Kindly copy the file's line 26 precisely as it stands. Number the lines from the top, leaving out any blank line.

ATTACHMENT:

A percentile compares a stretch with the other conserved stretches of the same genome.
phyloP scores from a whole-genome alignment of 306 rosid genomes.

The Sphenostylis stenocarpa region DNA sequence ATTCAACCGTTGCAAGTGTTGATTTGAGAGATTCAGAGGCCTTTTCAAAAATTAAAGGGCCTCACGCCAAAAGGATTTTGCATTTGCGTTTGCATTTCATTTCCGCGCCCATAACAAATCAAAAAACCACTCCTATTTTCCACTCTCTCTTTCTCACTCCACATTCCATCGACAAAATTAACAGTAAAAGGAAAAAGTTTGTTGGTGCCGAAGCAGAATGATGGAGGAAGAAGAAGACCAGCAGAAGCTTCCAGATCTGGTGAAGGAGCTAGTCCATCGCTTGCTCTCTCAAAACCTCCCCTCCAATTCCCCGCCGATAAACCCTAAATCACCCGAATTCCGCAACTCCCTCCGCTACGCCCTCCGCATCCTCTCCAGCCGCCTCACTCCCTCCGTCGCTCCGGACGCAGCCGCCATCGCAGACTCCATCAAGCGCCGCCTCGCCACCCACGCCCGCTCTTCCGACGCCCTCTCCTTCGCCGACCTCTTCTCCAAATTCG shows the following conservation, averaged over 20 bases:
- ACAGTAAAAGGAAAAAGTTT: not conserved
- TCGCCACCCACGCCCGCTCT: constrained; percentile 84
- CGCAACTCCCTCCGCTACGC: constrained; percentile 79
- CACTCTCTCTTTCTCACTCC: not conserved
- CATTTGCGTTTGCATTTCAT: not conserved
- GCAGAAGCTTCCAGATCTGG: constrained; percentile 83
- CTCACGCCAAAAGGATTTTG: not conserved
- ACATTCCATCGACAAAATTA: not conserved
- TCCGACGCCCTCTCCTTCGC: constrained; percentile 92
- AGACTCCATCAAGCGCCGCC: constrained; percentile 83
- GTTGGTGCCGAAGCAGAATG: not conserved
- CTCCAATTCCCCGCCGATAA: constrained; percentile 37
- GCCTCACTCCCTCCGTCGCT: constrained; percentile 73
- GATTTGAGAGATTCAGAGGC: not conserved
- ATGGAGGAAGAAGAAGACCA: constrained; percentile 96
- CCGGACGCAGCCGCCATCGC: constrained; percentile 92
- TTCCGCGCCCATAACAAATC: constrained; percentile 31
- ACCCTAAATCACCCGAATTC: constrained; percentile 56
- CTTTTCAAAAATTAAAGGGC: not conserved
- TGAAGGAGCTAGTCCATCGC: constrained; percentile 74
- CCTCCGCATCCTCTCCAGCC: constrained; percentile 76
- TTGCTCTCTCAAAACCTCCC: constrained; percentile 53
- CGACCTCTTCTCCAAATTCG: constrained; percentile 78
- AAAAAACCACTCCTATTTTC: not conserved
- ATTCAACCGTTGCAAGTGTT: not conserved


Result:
- CGACCTCTTCTCCAAATTCG: constrained; percentile 78